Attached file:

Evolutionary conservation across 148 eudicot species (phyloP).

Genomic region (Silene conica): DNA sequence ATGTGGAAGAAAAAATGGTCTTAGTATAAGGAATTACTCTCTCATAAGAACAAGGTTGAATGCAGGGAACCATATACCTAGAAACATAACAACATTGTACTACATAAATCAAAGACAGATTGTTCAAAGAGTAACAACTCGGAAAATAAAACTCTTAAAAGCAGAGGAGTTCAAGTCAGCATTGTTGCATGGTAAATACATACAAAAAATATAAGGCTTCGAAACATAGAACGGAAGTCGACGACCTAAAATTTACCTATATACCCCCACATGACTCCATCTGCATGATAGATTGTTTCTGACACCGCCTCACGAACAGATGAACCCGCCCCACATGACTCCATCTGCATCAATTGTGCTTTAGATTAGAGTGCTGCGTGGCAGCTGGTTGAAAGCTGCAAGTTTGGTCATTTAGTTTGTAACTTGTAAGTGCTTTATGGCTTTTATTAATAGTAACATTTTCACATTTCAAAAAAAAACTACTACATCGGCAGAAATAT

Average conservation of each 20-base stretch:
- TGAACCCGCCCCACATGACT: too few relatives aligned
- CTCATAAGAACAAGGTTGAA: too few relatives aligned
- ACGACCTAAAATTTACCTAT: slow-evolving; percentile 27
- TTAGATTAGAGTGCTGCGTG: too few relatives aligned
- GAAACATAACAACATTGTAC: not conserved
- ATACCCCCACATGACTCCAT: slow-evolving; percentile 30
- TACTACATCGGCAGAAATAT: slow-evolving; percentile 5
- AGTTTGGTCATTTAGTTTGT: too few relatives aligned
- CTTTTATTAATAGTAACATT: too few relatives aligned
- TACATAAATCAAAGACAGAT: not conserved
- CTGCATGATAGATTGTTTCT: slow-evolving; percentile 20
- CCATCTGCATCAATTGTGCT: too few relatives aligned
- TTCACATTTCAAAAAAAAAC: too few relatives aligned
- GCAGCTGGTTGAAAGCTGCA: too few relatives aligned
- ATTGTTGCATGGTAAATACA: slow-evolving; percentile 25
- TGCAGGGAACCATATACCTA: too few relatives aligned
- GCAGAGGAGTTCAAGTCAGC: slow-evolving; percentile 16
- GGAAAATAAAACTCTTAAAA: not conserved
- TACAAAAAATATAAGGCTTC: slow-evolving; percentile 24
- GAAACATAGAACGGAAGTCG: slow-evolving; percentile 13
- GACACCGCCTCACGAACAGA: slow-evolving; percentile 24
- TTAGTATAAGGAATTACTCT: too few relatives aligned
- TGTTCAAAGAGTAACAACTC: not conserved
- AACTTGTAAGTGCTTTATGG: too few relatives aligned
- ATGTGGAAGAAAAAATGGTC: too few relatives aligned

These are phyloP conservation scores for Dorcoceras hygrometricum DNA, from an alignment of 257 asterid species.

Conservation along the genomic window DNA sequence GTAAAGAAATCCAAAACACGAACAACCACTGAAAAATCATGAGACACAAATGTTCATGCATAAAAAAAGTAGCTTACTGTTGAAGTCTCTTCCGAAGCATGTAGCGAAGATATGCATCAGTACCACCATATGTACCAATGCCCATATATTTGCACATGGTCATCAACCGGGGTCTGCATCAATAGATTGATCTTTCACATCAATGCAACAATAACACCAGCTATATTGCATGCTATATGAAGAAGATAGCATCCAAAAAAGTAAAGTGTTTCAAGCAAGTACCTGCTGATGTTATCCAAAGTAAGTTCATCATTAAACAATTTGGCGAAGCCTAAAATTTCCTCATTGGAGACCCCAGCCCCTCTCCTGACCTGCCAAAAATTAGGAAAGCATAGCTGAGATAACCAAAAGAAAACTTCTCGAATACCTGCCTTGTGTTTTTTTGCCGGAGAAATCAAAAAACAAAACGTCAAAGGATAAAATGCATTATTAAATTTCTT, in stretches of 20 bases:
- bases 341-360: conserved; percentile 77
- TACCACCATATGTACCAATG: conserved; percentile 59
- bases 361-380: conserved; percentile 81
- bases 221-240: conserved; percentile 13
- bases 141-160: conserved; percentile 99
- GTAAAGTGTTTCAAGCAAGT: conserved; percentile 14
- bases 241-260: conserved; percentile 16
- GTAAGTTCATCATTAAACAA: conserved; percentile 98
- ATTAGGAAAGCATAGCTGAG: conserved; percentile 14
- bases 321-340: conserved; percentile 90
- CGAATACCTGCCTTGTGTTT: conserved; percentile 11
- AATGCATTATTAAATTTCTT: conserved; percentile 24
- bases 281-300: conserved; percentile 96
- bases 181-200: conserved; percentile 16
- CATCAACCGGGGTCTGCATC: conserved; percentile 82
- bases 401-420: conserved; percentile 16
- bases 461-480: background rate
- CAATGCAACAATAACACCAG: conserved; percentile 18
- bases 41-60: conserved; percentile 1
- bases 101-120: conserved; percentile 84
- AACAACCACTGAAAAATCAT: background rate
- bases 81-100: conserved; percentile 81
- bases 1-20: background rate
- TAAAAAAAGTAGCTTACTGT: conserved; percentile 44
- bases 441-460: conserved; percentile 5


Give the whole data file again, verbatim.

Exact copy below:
Evolutionary conservation across 148 eudicot species (phyloP).

Genomic region (Silene conica): DNA sequence ATGTGGAAGAAAAAATGGTCTTAGTATAAGGAATTACTCTCTCATAAGAACAAGGTTGAATGCAGGGAACCATATACCTAGAAACATAACAACATTGTACTACATAAATCAAAGACAGATTGTTCAAAGAGTAACAACTCGGAAAATAAAACTCTTAAAAGCAGAGGAGTTCAAGTCAGCATTGTTGCATGGTAAATACATACAAAAAATATAAGGCTTCGAAACATAGAACGGAAGTCGACGACCTAAAATTTACCTATATACCCCCACATGACTCCATCTGCATGATAGATTGTTTCTGACACCGCCTCACGAACAGATGAACCCGCCCCACATGACTCCATCTGCATCAATTGTGCTTTAGATTAGAGTGCTGCGTGGCAGCTGGTTGAAAGCTGCAAGTTTGGTCATTTAGTTTGTAACTTGTAAGTGCTTTATGGCTTTTATTAATAGTAACATTTTCACATTTCAAAAAAAAACTACTACATCGGCAGAAATAT

Average conservation of each 20-base stretch:
- TGAACCCGCCCCACATGACT: too few relatives aligned
- CTCATAAGAACAAGGTTGAA: too few relatives aligned
- ACGACCTAAAATTTACCTAT: slow-evolving; percentile 27
- TTAGATTAGAGTGCTGCGTG: too few relatives aligned
- GAAACATAACAACATTGTAC: not conserved
- ATACCCCCACATGACTCCAT: slow-evolving; percentile 30
- TACTACATCGGCAGAAATAT: slow-evolving; percentile 5
- AGTTTGGTCATTTAGTTTGT: too few relatives aligned
- CTTTTATTAATAGTAACATT: too few relatives aligned
- TACATAAATCAAAGACAGAT: not conserved
- CTGCATGATAGATTGTTTCT: slow-evolving; percentile 20
- CCATCTGCATCAATTGTGCT: too few relatives aligned
- TTCACATTTCAAAAAAAAAC: too few relatives aligned
- GCAGCTGGTTGAAAGCTGCA: too few relatives aligned
- ATTGTTGCATGGTAAATACA: slow-evolving; percentile 25
- TGCAGGGAACCATATACCTA: too few relatives aligned
- GCAGAGGAGTTCAAGTCAGC: slow-evolving; percentile 16
- GGAAAATAAAACTCTTAAAA: not conserved
- TACAAAAAATATAAGGCTTC: slow-evolving; percentile 24
- GAAACATAGAACGGAAGTCG: slow-evolving; percentile 13
- GACACCGCCTCACGAACAGA: slow-evolving; percentile 24
- TTAGTATAAGGAATTACTCT: too few relatives aligned
- TGTTCAAAGAGTAACAACTC: not conserved
- AACTTGTAAGTGCTTTATGG: too few relatives aligned
- ATGTGGAAGAAAAAATGGTC: too few relatives aligned

These are phyloP conservation scores for Dorcoceras hygrometricum DNA, from an alignment of 257 asterid species.

Conservation along the genomic window DNA sequence GTAAAGAAATCCAAAACACGAACAACCACTGAAAAATCATGAGACACAAATGTTCATGCATAAAAAAAGTAGCTTACTGTTGAAGTCTCTTCCGAAGCATGTAGCGAAGATATGCATCAGTACCACCATATGTACCAATGCCCATATATTTGCACATGGTCATCAACCGGGGTCTGCATCAATAGATTGATCTTTCACATCAATGCAACAATAACACCAGCTATATTGCATGCTATATGAAGAAGATAGCATCCAAAAAAGTAAAGTGTTTCAAGCAAGTACCTGCTGATGTTATCCAAAGTAAGTTCATCATTAAACAATTTGGCGAAGCCTAAAATTTCCTCATTGGAGACCCCAGCCCCTCTCCTGACCTGCCAAAAATTAGGAAAGCATAGCTGAGATAACCAAAAGAAAACTTCTCGAATACCTGCCTTGTGTTTTTTTGCCGGAGAAATCAAAAAACAAAACGTCAAAGGATAAAATGCATTATTAAATTTCTT, in stretches of 20 bases:
- bases 341-360: conserved; percentile 77
- TACCACCATATGTACCAATG: conserved; percentile 59
- bases 361-380: conserved; percentile 81
- bases 221-240: conserved; percentile 13
- bases 141-160: conserved; percentile 99
- GTAAAGTGTTTCAAGCAAGT: conserved; percentile 14
- bases 241-260: conserved; percentile 16
- GTAAGTTCATCATTAAACAA: conserved; percentile 98
- ATTAGGAAAGCATAGCTGAG: conserved; percentile 14
- bases 321-340: conserved; percentile 90
- CGAATACCTGCCTTGTGTTT: conserved; percentile 11
- AATGCATTATTAAATTTCTT: conserved; percentile 24
- bases 281-300: conserved; percentile 96
- bases 181-200: conserved; percentile 16
- CATCAACCGGGGTCTGCATC: conserved; percentile 82
- bases 401-420: conserved; percentile 16
- bases 461-480: background rate
- CAATGCAACAATAACACCAG: conserved; percentile 18
- bases 41-60: conserved; percentile 1
- bases 101-120: conserved; percentile 84
- AACAACCACTGAAAAATCAT: background rate
- bases 81-100: conserved; percentile 81
- bases 1-20: background rate
- TAAAAAAAGTAGCTTACTGT: conserved; percentile 44
- bases 441-460: conserved; percentile 5